The Naming of Rome, New York

There are several theories as to how Rome, New York got its name; none are definitive.  The community that would become Rome started around 1796, near the ruins of the former Fort Stanwix, which had been destroyed after wars between white settlers and Native Americans and the British.  The land area that was to include Rome was then called the Expense Lot, because of the large expense of surveying this rough, unsettled territory.  Irish-born entrepreneur Dominick Lynch, a personal friend of George Washington, bought the Expense Lot and planned a town there, to be called Lynchville, named after Lynch himself.  Lynch was an innovative, ambitious, entrepreneurial powerhouse, founding several industries in the new village, businesses ranging from a gristmill to a cotton mill to a sawmill and a woolen mill.  Lynch’s intention to name the town after himself, however, was apparently frustrated by townspeople who were angry at some of Lynch’s aggressive policies, one of the main examples of which was refusing to sell lots of land outright, but instead issuing “durable leases,” which indentured tenants into paying annual fees for years for the right to use the land.  

     The people of the village Lynch founded voted in 1819, when the time came for the village to be officially incorporated, to name the community, “Rome.”  The name, “Rome,” apparently first had been applied to the township to which the village belonged.  The township was formed in 1796 from Steuben township, and named “Rome” as part of what is now called the Classical Naming Period, a time when upstate New York communities were being named after classical European cities.  This type of naming was, for some reason, a popular trend at the time.  Some people believe that a partial reason why the village was named “Rome” was related to Dominick Lynch’s native Irish Roman Catholic heritage.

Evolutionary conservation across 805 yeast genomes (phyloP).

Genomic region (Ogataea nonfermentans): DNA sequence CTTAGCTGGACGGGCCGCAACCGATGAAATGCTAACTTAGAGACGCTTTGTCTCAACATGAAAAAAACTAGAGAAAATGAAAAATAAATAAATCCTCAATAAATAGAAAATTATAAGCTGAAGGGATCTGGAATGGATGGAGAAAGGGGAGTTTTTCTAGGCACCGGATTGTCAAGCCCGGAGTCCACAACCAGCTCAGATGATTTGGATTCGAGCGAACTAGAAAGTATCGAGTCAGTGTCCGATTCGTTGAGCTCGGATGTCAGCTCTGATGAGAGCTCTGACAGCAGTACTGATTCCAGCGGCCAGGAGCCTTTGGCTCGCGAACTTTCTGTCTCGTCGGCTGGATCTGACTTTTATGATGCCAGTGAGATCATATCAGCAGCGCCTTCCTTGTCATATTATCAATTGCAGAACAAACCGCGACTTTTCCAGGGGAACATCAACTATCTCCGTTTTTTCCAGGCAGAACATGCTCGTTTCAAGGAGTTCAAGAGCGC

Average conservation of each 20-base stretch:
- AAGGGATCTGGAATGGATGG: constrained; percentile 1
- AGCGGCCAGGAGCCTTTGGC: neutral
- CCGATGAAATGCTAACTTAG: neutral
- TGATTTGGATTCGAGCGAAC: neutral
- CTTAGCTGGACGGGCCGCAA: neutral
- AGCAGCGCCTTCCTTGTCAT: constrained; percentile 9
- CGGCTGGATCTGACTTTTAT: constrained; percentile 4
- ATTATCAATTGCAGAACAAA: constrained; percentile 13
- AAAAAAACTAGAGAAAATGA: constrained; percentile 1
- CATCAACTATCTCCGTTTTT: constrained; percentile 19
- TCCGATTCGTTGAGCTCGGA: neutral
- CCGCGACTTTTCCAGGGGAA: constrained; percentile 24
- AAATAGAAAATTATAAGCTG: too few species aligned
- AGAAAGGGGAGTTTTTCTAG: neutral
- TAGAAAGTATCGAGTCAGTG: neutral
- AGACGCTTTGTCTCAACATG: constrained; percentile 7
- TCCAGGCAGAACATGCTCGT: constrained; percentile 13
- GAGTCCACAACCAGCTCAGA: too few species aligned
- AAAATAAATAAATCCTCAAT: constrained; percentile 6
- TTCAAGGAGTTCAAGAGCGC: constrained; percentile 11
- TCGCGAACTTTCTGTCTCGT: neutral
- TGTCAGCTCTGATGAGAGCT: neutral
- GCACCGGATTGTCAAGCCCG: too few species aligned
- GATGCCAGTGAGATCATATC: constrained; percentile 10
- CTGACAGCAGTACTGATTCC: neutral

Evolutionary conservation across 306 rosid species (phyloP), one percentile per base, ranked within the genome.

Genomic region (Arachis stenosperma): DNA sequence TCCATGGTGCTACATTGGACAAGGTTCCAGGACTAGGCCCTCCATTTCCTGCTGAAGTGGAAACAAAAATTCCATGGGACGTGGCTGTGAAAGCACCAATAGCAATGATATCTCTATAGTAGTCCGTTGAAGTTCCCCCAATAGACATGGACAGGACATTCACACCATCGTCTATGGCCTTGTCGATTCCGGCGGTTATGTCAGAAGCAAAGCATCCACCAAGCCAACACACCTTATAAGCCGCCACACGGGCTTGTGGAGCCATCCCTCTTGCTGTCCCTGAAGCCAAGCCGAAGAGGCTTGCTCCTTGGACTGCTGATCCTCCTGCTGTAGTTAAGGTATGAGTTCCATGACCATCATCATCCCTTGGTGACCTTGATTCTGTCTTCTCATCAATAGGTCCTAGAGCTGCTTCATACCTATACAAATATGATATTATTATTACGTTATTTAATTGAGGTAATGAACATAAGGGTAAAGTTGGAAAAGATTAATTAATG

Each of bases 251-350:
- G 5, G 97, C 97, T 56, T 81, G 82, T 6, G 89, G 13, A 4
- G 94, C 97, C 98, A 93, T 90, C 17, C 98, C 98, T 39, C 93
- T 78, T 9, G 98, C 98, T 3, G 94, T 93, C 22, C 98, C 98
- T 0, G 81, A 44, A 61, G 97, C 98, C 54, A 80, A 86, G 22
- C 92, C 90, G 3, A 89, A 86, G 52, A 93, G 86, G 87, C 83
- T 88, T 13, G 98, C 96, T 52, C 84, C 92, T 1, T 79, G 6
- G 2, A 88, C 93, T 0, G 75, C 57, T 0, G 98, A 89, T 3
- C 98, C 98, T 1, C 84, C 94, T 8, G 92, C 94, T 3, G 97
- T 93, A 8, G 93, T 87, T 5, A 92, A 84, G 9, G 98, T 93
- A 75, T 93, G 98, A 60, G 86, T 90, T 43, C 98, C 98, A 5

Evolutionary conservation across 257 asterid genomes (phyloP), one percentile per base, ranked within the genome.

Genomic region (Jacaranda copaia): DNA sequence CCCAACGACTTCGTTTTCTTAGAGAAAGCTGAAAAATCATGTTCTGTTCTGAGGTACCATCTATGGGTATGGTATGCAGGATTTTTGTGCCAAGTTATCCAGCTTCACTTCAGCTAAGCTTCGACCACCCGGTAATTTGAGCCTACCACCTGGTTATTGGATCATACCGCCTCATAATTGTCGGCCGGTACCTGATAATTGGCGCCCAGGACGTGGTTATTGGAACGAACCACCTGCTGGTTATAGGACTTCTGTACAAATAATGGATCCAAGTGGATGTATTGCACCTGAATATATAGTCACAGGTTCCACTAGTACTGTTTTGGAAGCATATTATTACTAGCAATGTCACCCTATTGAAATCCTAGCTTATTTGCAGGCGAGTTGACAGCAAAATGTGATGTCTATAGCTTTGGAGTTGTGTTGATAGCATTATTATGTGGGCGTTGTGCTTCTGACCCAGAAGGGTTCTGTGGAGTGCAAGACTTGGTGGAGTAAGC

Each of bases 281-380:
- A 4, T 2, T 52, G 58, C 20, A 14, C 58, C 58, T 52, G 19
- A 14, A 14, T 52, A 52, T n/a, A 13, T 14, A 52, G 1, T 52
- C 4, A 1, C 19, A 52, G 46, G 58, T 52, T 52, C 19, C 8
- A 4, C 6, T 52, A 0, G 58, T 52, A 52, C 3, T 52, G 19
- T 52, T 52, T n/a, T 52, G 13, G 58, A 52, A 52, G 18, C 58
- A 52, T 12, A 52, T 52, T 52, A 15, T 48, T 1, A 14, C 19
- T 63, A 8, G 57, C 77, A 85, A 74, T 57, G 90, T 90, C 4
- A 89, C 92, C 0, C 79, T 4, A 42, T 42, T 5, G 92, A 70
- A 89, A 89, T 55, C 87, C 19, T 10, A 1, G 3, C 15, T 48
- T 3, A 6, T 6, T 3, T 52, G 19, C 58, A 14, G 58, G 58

A more frequently quoted explanation is that George Huntington, a prominent citizen of the village at the time, spoke of the many classical names that had been given to upstate New York communities but remarked that none had been named after the “Eternal City,” Rome, Italy.  Thus, the village may have been named “Rome” from a combination of Huntington’s suggestion and the fact that the township containing the village had already been named “Rome.”  It has also been suggested that the particular classical city name “Rome” was adopted because Rome, Italy is famous for its military history, and the village that became Rome, New York was built on a heroic, military site, namely the former Fort Stanwix.   —Christopher Zackey


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